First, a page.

DSV’s recent purchase of Agility, for 23.2 x EBITDA, would seem to highlight a lack of acquisition opportunities at the top end of the global logistics sector.
In recent years, the industry has experienced rapid consolidation, with the leading players – DHL, K+N, DSV, UPS, FedEx and XPO – all undertaking significant acquisition programmes in an attempt to develop scale, generating purchasing power over shipping lines and airlines, and also capitalising on growth opportunities, especially within the e-commerce segment. Over the past 16 years, DHL has completed 164 deals, K+N 72, DSV 62, UPS 36, FedEx 31, whilst XPO has lagged behind at 27.
Some of the more prominent of these include, XPO’s acquisition of Conway Logistics in the US (for 5.7 x EBITDA) and also Norbert Dentressengle in Europe (for 9.1 x EBITDA), also in 2015. The company also acquired a significant portion of K+N’s UK contract logistics operations in 2019 for €674m. DSV’s purchase of Panalpina in August 2019 (for 19 x EBITDA) resulted in the creation of the second-largest airfreight forwarder in the world, behind DHL. The company had already acquired loss making UTi Worldwide in 2016 for $1.35bn and merged with Frans Mas in 2006. DSV also made a failed attempt to buy CEVA logistics in October 2018. K+N recently acquired Apex Logistics in China, reportedly for a multiple of 19.5 EBITDA whilst FedEx announced its €4.4bn purchase of TNT in April 2015. Meanwhile, DHL, which continues to expand its operations, struck a deal with SF Holdings in 2019, whereby the latter will lead a partnership to grow both companies’ combined Chinese operations.
The shipping lines themselves are also keen to expand into this space. CMA CGM acquired CEVA in 2019 for $1.2bn (around 10 x EBTIDA) and Maersk is in the midst of its own growth strategy, albeit taking a different approach of strengthening parts of its business through more targeted acquisitions. This led to Maersk making a number of diverse purchases, such as the acquisition of KGH Customs Services in 2020, for $279m (a multiple of 16.3 x 2019 EBITDA).
GEFCO is also rumoured to be up for sale again, however, with revenues of €3.8bn and an EBITDA of €140.3m, on current valuations this could result in a suitor needing to stump up around €2.8bn (based on a multiple of 20 x EBITDA). GEFCO is, of course, a very different proposition than Agility, however, with the lack of sizeable options available it may well tempt someone to pay this kind of premium to leap-frog competitors and gain a strong foothold within the European market.
XPO, which was reportedly keen to sell off its European operations, has now changed its strategy due to high valuation expectations. Instead, the company has opted to split the business into two separate publicly quoted entities. The XPO name will remain with the US LTL business whilst the 3PL arm has been renamed GXO Logistics. This split is a direct attempt to increase the company’s value from 9.5 x EBITDA to closer to its competitor’s multiples of between 15 to 20.
Overstated valuations are not, however, a recent phenomenon. The trend to over-pay started with Deutsche Post’s, reportedly, inflated price paid for Exel in 2005. At the time, the deal, valued at €3.7bn, represented a multiple of 26.5 times EBITDA and was considered by many in the industry to be too high.
The continued high-level of acquisition activity has resulted in anyone but the largest of companies being priced out of any truly ‘transformative’ deals, even some sovereign wealth funds. To exacerbate this problem, and also reduce the pool of potential targets further, many mid-sized family firms, especially those in Europe, wish to remain ‘independent’ and instead of joining forces with a larger group are instead investigating floating their companies on local stock exchanges as a way to raise capital to grow their businesses. At the same time, this approach somewhat protects their succession strategies and family ownership. Some of the more significant, along with recent, IPO’s include:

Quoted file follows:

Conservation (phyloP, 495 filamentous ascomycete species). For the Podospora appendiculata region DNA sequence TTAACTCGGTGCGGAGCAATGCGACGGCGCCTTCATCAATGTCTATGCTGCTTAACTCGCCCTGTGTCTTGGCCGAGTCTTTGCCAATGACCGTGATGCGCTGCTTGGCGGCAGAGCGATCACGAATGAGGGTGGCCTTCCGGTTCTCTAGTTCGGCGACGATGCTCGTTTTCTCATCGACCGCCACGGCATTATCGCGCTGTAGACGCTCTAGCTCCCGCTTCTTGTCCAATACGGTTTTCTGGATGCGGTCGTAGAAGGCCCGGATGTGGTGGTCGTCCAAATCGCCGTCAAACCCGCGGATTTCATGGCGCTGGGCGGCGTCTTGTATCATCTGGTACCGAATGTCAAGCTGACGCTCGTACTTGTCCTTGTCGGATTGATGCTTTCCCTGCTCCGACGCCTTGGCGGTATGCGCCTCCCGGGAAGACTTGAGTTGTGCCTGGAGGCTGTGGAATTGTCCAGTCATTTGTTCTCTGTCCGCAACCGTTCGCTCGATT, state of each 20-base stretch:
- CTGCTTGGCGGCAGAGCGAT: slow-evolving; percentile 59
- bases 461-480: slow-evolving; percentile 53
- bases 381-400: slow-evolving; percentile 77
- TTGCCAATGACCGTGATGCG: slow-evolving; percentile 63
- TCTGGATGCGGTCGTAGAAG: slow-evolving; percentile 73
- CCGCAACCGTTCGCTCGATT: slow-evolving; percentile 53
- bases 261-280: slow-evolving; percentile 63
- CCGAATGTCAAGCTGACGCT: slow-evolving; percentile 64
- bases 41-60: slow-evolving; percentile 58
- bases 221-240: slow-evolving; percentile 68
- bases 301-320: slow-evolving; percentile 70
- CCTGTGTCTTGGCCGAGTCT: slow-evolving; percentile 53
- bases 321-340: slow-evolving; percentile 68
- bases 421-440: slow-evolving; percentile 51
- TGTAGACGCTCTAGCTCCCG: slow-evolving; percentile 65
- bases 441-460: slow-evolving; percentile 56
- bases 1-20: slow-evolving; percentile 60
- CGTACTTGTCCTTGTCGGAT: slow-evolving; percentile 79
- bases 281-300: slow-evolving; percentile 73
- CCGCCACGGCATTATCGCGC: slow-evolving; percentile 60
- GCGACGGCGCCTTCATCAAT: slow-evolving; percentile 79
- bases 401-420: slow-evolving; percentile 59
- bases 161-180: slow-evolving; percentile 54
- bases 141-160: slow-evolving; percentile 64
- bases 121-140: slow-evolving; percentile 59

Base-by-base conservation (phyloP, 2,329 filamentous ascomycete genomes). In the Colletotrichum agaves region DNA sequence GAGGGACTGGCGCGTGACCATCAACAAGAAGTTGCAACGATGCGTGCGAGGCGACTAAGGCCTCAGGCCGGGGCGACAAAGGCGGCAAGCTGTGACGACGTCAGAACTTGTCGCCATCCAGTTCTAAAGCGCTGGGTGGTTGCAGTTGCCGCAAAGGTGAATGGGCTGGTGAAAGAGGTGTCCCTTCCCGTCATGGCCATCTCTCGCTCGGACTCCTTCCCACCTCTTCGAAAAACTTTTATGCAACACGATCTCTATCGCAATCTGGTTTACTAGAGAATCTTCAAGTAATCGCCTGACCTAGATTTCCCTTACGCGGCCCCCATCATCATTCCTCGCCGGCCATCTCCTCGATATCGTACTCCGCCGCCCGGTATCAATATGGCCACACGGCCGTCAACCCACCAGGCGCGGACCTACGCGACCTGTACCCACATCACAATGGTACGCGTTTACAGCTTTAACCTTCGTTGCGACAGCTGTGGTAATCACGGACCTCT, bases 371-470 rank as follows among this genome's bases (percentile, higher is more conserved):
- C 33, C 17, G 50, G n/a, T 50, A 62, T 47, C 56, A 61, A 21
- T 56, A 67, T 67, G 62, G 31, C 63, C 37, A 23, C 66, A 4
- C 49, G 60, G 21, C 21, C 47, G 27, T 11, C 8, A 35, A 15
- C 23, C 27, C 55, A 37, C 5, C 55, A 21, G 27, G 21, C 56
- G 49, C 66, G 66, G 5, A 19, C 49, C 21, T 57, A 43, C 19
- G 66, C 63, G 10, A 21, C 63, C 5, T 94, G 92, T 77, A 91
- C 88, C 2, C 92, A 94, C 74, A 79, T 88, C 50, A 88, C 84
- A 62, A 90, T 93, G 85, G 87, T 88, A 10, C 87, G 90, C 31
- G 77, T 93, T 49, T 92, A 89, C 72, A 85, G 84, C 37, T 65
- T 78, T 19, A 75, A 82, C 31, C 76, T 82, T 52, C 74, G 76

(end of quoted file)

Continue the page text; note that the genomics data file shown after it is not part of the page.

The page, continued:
However, taking the public route is not always smooth sailing. It took Waberer’s International three attempts to successfully launch on the Hungarian Stock Exchange and the energy logistics provider Tristar Group withdraw its Dubai based IPO due to a lack of interest caused by the high valuation placed on the company by its advisors. The interest in floating businesses, however, remains high with a number of companies recently announcing their intentions to go public. These include:
The potential for future blockbuster transformative deals seems small and shrinking, and the ability to target regional, service-based or trade lane specialist LSPs, in the £250m to £1bn revenue range, as part of a ‘build-strategy’, may also be limited, as these are often the family-owned companies that have run the business under a different strategy – family succession. Suitors would likely need to offer an attractive premium to entice these owners to sell. Therefore, companies with ambitious growth plans may have to adopt a different approach from traditional acquisition strategies if they want to build scale whilst maximising shareholder value.
Ti’s consultancy practice is well placed to advise on future M&A trends within the global logistics sector having contributed to numerous IPO listings, assisted in developing exit strategies for Private Equity firms, in order to maximise value, and advised on both buy-side and sell-side mandates. As the period of high valuations for a shrinking group of attractive targets continues, those armed with the best advice will create and capture the most value from their M&A activity.
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Source: Transport Intelligence, June 30, 2021
Author: Transport Intelligence
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